The right touch: Legally blind student pursues calling in massage therapy

Anne Osborne is a legally blind massage student at MTTI Wellspring, which has a Lawrence campus at 947 N.H. She recently practiced her technique on fellow student Sharee Riley.

Anne Osborne was formerly a part-time reporter in Topeka before deciding to study massage therapy.

If everything goes her way, this will be the last Valentine’s Day Anne Osborne will have free for a while.

She’d like to think that come this time next year, she’ll be so booked up with work she won’t have any time for noshing on candy hearts.

She’ll need her hands to rub the backs of those whose loved ones also skipped the candy aisle.

Osborne, 28, is studying to be a massage therapist at the Lawrence campus of MTTI-Wellspring, 947 N.H. She thinks that despite the sagging economy, people will always want to use massage to rid themselves of the stress of everyday life. She imagines dozens of happy regular clients helping her get the life she wants by doing something she loves.

But if that dream does come to life, she’ll have to be content with the smiles she sees in her head, rather than the ones of her actual clients.

Osborne is legally blind.

She sees shadows, light and dark. She describes the sensation in a way that recalls the harmless monsters created by shadows in a child’s darkened room — it’s hard to say what something is, but she knows that something is there.

“I always say that I can see you, but I can’t tell that you’re a person,” says Osborne, who brings her service dog, Mesa, with her to class.

In the world of massage therapy, that very challenge could put her ahead because she’s never had to rely on her eyes to gage a situation. Instead, her sense of touch helps her to find tension on a client.

“It was something that I think I can do because I’m touch-oriented — so, I’m kind of working and playing to my strengths. I know my world mostly through touch and sound, of course,” Osborne says. “So it was something that I already had skill at. It was just refining the skill, which I figured I could do.”

Susie Roman, Osborne’s basic Swedish massage instructor, says that once refined, there’s no reason the Topeka resident’s touch skills shouldn’t make her a well-informed massage therapist.

“I have known of other blind therapists, and they have been superior to other therapists because they have to be a little bit more intuitive to what’s going on,” Roman says. “So I do feel that she does have a slight advantage actually over us in the future.”

A handful of independence

Osborne isn’t exactly the kind who likes advantages — she’d rather take on a challenge. Before starting school at MTTI-Wellspring in January, Osborne worked in a field that wasn’t so touch-oriented as it was deadline-oriented: the newspaper industry. She spent more than two years as a part-time reporter for the Topeka Capital-Journal.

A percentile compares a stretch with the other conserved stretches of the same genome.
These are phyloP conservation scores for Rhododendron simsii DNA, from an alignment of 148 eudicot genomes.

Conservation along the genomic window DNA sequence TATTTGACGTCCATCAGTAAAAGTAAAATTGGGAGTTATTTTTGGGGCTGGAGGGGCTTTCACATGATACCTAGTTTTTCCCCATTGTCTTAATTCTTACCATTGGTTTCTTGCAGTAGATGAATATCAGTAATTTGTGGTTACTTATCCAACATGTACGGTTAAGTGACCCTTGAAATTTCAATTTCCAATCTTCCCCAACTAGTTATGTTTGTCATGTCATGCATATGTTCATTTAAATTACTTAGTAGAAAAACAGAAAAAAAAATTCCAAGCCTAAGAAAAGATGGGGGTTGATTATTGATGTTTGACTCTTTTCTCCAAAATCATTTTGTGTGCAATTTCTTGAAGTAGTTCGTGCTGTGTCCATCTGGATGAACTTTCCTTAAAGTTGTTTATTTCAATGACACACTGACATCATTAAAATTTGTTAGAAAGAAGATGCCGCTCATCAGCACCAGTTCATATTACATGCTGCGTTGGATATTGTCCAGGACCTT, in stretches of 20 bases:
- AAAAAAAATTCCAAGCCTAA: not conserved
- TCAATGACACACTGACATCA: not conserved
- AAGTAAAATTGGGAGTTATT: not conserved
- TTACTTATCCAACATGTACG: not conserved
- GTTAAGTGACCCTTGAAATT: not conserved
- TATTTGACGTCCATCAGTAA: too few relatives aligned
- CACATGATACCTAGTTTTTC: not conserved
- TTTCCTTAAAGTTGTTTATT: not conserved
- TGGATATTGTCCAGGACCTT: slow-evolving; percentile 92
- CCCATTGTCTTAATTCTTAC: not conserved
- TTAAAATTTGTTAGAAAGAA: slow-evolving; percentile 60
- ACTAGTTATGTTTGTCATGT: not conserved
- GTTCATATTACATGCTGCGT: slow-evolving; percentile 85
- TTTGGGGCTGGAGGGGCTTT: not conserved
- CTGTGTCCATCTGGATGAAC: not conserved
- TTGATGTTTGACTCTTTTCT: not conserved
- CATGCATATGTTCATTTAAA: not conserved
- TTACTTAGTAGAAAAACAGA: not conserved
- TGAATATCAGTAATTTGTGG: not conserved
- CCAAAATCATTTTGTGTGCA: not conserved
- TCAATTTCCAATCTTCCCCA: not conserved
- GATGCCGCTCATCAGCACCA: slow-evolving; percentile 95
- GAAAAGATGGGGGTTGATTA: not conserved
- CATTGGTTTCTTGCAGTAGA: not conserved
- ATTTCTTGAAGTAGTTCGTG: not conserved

She covered everything from downed traffic signs — her favorite, she jokes — to presidential election coverage for the counties in the paper’s circulation area.

Of all the stories she wrote, one stuck with her — a write-up on MTTI-Wellspring, when the school put a satellite campus in Topeka. Headed back to the newsroom to write, she filed the possibility of massage therapy in the back of her mind. It wasn’t until later, on a family cruise, that the idea came back to her.

“It wasn’t that I said, ‘Wow, I want to do this for the rest of my life!’ … it was more that I looked at the kind of life that I wanted to live, which is making enough money to be comfortable and be able to go on a cruise if I want to,” she says. “And then I looked at the life I was living, which was as a part-timer reporter. I had never gotten a raise, didn’t really enjoy everything I covered.”

New options

She began to research her schooling options, and MTTI-Wellspring came back into the front of her mind. The school had moved its satellite campus to Lawrence in 2008, but her father, Bill, didn’t mind driving his daughter to class, especially if it meant she would get her what she wants most in life — independence. Plus, her mother, Donna, has become the recipient of free massages each week as her daughter practices at home.

“Being disabled, I’ve learned to be independent,” Osborne says. “I was kind of living under my parents’ auspices (while a journalist), and I don’t like that at all. That’s another reason why I decided to … do something that would bring in enough money that I would be independent, which is nice for me and them.”

Also adding to the independence is the ability to set her own schedule, and if she gets hired by a clinic, the chance to have her own massage room — something that would be easy to get around because it would always be the same.

“As it stands right now, my biggest worry is reaching under the sheet and hoping I grab what I should,” she says, laughing.